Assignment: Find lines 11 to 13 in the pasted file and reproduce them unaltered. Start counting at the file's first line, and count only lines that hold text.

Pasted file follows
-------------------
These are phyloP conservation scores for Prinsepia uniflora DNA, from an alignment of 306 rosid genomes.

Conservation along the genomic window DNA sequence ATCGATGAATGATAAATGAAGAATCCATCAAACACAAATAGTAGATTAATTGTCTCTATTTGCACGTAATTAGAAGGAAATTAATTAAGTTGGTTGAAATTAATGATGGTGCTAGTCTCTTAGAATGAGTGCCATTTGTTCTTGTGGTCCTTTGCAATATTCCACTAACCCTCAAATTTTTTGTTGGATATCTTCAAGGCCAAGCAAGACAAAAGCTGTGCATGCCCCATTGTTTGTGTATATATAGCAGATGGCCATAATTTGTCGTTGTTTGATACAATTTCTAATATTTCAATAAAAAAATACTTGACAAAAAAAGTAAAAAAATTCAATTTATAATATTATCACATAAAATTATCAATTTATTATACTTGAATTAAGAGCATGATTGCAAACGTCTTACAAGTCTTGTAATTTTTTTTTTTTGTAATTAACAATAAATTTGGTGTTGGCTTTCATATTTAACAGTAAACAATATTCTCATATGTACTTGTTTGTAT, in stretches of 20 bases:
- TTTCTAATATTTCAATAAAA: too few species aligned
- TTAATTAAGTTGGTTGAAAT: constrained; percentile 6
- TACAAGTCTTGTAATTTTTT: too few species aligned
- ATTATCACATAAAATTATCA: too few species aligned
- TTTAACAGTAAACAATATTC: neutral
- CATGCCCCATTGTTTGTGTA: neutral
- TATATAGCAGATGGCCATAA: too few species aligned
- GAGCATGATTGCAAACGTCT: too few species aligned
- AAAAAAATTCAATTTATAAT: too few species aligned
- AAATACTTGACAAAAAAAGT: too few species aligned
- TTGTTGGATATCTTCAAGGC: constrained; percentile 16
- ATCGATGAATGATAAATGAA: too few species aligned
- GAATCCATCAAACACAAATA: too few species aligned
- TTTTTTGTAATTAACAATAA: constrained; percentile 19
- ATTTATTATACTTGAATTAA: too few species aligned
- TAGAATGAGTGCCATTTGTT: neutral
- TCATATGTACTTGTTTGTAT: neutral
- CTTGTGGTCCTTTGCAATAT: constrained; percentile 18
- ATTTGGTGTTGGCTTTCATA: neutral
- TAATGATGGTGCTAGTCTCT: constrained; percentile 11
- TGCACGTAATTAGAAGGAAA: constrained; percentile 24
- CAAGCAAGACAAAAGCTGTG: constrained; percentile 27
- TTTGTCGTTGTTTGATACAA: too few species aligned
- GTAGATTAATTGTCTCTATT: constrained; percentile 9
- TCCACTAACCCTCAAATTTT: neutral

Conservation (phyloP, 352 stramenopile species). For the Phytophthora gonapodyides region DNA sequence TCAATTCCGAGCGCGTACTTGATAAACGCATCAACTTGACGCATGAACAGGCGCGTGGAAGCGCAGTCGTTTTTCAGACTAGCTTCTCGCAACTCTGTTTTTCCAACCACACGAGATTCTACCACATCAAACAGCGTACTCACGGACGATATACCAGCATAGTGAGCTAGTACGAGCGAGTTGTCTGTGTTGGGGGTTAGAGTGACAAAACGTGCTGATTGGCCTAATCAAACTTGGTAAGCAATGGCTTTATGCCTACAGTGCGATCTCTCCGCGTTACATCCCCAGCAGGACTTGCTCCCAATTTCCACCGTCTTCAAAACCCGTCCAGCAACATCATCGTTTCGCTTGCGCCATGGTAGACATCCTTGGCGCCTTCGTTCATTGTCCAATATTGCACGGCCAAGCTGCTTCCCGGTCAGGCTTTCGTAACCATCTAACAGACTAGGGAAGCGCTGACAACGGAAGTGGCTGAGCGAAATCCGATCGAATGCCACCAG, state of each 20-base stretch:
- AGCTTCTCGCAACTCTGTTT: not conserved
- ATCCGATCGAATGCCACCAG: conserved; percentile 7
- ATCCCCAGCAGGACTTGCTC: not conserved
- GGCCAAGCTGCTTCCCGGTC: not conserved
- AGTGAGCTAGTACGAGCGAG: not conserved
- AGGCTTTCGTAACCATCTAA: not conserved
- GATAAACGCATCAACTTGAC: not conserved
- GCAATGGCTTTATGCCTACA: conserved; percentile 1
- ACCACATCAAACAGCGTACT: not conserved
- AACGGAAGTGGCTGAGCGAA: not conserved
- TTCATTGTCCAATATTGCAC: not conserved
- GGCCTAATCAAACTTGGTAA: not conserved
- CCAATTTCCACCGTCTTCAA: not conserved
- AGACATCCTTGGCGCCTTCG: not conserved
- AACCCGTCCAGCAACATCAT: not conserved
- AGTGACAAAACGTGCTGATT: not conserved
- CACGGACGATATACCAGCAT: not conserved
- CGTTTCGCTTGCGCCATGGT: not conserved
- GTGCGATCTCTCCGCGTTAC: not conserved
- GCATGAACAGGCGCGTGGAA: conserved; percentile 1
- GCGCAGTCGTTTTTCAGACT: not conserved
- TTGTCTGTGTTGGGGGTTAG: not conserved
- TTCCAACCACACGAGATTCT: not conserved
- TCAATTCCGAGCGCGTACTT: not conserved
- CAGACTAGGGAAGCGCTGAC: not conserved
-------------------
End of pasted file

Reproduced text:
- AAAAAAATTCAATTTATAAT: too few species aligned
- AAATACTTGACAAAAAAAGT: too few species aligned
- TTGTTGGATATCTTCAAGGC: constrained; percentile 16